Confidence is one of the cornerstones of therapy. The psychologist will try, at all times, to make the patient feel understood. The one who initiates a therapy must know that his suffering is not alien to the therapist.
When the individual expresses his fears or fears and sees that he is not judged, that what seemed like a mountain is nothing more than a grain of sand, when he can release pain and his deepest emotions, and feels understood and comforted, then a strong bond begins to develop between the patient and the psychotherapist.
The fear of going to the psychologist.
Being afraid, ashamed or anxious before that first consultation is logical and normal. Despite this, the patient must trust the psychologist as a professional that he is, so that he can help him to lose fear, to gain confidence.
The patient only has to bring to that first consultation the conviction that he needs help. You must be convinced that a psychologist can help you solve your emotional problems.
When someone goes to the psychologist obliged by those around him, therapy will be of no use. If you are convinced, you only have to go to that first interview with the desire to overcome your problems. If you are afraid or ashamed, you can express it freely.
Many of my patients, when asked how they felt going on the first appointment, tell me that they were terrified. They made them want to turn around before ringing the doorbell.
Expressing your fear, shame, or anxiety is a very healthy way to start therapy. Verbalizing these feelings demonstrates a high degree of trust in the therapist.
Think that all patients have gone through this or another similar situation before. That is the first stone that appears on the road, but it is not your mission to eliminate it. You only have to go with the desire to improve. Everything else is the responsibility of the psychologist.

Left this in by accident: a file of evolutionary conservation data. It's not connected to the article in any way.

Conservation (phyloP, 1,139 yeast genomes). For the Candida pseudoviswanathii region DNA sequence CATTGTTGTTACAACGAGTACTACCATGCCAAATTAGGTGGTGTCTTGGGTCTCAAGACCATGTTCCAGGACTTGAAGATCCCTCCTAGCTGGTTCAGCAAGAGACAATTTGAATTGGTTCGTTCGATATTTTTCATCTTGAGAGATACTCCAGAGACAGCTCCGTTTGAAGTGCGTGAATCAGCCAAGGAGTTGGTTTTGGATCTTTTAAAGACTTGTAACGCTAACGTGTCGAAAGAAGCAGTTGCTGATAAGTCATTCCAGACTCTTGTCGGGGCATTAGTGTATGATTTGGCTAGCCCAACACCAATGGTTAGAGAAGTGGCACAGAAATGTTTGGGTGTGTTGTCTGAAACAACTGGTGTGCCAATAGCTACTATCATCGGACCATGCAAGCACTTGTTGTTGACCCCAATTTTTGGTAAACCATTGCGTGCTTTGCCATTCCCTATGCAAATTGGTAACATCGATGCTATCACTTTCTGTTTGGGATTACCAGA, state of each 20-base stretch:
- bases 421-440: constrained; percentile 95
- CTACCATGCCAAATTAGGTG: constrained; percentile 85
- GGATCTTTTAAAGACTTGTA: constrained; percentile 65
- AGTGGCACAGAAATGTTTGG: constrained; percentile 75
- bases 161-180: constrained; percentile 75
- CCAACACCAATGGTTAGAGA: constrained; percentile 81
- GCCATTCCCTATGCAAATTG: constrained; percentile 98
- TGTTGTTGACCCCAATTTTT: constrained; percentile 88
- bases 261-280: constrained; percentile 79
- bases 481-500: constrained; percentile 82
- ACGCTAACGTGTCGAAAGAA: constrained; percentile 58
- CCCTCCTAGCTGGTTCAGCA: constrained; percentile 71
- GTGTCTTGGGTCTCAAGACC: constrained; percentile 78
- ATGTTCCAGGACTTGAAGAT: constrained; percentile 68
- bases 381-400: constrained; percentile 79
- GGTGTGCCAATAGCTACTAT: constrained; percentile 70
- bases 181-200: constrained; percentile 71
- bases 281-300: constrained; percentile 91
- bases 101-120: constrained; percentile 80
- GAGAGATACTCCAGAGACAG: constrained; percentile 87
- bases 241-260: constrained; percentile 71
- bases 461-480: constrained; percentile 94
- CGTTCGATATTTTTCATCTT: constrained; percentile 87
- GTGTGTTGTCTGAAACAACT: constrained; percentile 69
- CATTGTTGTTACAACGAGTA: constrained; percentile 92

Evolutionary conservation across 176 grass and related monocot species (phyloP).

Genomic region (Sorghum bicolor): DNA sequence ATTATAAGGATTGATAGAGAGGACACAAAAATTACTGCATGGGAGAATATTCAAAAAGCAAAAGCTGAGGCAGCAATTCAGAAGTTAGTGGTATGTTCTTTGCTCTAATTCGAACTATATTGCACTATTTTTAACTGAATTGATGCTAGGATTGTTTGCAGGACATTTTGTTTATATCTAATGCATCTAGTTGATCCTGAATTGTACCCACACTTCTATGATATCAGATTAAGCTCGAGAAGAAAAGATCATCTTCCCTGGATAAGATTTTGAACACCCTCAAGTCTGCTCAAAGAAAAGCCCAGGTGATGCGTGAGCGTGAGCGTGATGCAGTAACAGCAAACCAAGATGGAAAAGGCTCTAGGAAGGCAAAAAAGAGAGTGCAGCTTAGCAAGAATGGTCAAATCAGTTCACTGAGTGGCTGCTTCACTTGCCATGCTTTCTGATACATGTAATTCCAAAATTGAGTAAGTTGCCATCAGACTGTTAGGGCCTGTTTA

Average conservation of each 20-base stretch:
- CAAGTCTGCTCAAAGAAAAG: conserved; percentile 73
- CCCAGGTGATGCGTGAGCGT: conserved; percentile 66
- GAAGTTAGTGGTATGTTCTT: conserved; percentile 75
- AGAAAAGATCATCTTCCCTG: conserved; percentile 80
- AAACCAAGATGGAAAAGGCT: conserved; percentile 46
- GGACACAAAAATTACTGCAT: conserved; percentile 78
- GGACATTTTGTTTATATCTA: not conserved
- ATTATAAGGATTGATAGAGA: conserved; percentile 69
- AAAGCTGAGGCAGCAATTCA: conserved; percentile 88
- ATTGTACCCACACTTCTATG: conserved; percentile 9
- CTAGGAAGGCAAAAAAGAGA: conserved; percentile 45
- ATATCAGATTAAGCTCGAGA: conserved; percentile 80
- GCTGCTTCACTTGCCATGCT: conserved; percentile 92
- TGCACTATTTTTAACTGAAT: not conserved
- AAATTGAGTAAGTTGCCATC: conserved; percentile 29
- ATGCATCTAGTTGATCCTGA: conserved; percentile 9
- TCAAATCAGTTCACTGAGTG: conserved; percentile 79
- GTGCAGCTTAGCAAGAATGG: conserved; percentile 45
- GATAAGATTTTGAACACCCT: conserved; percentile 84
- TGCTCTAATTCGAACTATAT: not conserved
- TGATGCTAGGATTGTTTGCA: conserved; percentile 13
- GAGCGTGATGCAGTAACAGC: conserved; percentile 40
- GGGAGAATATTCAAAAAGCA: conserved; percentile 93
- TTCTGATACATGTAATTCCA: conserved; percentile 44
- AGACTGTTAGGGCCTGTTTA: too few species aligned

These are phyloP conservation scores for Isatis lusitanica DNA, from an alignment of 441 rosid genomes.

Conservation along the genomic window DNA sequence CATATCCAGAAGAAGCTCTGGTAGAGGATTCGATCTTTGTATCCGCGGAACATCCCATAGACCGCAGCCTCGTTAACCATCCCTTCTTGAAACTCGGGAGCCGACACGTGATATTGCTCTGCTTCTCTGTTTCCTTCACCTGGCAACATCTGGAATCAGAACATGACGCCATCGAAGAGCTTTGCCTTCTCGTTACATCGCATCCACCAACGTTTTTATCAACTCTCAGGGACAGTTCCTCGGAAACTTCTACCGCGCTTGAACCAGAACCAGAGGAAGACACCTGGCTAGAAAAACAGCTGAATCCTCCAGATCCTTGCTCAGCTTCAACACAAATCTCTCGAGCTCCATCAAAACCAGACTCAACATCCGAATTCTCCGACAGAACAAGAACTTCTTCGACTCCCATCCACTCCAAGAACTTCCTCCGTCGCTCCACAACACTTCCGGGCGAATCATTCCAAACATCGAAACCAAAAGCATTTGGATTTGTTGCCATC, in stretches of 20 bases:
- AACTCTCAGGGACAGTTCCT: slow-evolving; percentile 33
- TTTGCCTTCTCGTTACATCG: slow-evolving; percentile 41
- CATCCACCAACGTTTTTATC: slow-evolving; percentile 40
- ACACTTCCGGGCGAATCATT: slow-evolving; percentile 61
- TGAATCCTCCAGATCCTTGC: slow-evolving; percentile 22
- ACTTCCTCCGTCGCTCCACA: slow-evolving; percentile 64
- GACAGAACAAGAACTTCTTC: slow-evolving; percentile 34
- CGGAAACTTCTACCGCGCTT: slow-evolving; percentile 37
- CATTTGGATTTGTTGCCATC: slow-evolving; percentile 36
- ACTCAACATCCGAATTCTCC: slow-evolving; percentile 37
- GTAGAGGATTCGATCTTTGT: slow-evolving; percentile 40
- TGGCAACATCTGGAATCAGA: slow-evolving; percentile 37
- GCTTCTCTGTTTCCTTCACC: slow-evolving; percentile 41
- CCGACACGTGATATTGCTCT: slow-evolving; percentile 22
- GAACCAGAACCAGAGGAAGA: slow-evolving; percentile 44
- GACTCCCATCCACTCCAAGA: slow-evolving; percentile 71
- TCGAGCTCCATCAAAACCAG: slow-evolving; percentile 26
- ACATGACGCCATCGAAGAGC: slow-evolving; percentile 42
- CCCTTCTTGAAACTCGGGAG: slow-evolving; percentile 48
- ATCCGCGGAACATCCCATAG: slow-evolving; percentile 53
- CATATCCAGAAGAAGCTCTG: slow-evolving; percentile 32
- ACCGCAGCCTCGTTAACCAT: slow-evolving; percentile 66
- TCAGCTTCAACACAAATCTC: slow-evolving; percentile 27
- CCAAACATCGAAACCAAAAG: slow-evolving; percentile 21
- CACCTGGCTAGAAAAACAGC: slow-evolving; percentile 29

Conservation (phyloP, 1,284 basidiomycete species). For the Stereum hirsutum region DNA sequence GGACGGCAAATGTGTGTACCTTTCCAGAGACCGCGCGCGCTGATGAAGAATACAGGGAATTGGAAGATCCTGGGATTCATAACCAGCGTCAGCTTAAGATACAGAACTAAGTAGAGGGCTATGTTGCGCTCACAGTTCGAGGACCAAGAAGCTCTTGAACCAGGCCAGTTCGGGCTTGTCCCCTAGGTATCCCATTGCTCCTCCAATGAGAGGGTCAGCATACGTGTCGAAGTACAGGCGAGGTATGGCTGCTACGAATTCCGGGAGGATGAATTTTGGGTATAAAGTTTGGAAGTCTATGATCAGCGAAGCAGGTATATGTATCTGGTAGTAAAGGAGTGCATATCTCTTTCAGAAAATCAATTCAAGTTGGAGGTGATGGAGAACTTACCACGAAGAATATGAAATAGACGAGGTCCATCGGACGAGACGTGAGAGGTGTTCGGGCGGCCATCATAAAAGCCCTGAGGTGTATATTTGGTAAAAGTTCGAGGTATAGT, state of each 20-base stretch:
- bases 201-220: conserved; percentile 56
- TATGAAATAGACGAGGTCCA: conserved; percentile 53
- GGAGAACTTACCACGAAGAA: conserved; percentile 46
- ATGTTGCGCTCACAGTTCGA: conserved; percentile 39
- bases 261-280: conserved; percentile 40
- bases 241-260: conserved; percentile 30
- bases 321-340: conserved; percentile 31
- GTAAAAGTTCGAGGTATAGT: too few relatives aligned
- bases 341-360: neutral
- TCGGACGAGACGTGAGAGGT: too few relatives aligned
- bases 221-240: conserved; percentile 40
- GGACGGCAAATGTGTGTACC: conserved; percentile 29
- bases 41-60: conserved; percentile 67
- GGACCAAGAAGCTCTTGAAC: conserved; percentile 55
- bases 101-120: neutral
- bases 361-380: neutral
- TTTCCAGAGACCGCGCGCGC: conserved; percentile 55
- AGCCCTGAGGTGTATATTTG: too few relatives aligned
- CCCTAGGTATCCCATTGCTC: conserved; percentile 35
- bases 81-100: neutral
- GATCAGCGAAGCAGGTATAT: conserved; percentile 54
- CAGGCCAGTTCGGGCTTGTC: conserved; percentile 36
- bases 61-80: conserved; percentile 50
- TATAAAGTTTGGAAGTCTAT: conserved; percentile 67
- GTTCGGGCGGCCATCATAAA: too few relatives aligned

A vote of confidence.
Think, as a psychologist that I am, I fully understand how you feel on that first date. My task is that you feel comfortable and relaxed, that you feel that your problems are not alien to me.
It depends on me that the environment is comfortable so that you can express yourself freely and without fear. It’s my job to make you feel better, not to feel judged.
That you feel that I can understand and understand everything that happens to you is only my mission. I know you may feel scared, I know you are even tempted to back down, but most of all I know that I can help you. I just ask for a vote of confidence to let me try.
Alexa Clark specializes in Cognitive Behavioral Therapy. She has experience in listening and welcoming in Individual Therapy and Couples Therapy. It meets demands such as generalized anxiety, professional, love and family conflicts, stress, depression, sexual dysfunction, grief, and adolescents from 15 years of age. Over the years, She felt the need to conduct the psychotherapy sessions with subtlety since She understands that the psychologist acts as a facilitator of self-understanding and self-acceptance, valuing each person's respect, uniqueness, and acceptance.